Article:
WASHINGTON -- Pedestrian safety has not been as big an issue in the United States as in Europe and Japan, but that could change.
Congress quietly added a provision to a new, multiyear transportation-funding law requiring a fresh study of pedestrian safety. Study topics should include vehicle-based pedestrian detection and warning systems and vehicle design changes, the law says. A report is due in two years.
In addition, a few automakers are installing pedestrian-friendly features and touting them in advertising. In some cases the features were developed for compliance with overseas rules and added to the U.S. versions.
No one is predicting that U.S. regulators will adopt European-style rules to protect pedestrians anytime soon, but the increased focus on the subject is overdue, said Chuck Thomas, safety manager for Honda R&D Americas Inc.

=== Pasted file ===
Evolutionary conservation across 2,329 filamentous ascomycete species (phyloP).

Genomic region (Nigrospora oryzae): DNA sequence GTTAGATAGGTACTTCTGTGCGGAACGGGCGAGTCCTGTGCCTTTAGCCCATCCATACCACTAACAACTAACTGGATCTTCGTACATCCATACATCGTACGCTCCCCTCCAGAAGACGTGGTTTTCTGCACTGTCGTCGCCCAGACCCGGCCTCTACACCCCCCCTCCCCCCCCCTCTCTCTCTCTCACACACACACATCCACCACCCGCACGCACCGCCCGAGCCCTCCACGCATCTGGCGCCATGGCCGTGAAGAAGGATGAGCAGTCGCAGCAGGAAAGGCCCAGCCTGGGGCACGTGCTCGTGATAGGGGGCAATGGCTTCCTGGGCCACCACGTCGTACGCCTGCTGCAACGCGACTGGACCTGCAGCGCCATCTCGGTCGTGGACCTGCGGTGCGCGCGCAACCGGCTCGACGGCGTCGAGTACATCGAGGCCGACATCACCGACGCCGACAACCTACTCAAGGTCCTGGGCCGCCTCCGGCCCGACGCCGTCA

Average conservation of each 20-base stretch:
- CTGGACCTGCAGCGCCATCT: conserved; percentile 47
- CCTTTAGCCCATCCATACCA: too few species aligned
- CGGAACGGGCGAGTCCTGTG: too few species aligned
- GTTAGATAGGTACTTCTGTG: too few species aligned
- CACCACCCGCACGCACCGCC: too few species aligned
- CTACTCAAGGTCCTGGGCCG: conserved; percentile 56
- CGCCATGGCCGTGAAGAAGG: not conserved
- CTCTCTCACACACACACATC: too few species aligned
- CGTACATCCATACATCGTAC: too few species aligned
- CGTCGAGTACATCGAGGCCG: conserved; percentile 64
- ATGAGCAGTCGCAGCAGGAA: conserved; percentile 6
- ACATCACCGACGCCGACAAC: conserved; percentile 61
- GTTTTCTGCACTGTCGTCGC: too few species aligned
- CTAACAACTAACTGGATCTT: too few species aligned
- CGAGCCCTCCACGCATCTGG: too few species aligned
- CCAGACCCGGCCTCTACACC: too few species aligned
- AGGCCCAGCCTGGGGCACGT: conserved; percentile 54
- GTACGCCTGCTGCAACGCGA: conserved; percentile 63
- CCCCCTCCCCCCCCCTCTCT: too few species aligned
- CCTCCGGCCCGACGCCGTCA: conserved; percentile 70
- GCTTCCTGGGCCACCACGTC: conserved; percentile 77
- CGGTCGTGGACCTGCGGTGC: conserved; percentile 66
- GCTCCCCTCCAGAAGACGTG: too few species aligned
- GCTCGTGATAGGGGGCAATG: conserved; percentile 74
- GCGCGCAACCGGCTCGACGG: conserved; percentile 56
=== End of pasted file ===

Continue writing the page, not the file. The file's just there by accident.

"It's a problem, I think, that needs to be addressed," Thomas said.
About 5,000 pedestrians are killed on U.S. roads each year. They represent about 12 percent of the total annual highway death toll of 42,000. Pedestrian deaths approach 30 percent of all highway deaths in Japan and some European countries.
Honda is installing energy-absorbing hood supports and breakaway windshield wiper pivots on most Honda and Acura vehicles sold in the United States.
Their purpose is to lessen head injuries if a pedestrian is struck and then falls onto the front of a vehicle. Honda also has developed a groundbreaking pedestrian crash dummy, Thomas told automotive writers in Washington on Sept. 21.
The dummy, Polar II, is capable of measuring head, body and leg injuries.
Volkswagen of America Inc. is advertising pedestrian safety in a campaign for the 2006 Passat, which has features developed for the first phase of pedestrian protection regulations in the European Union.
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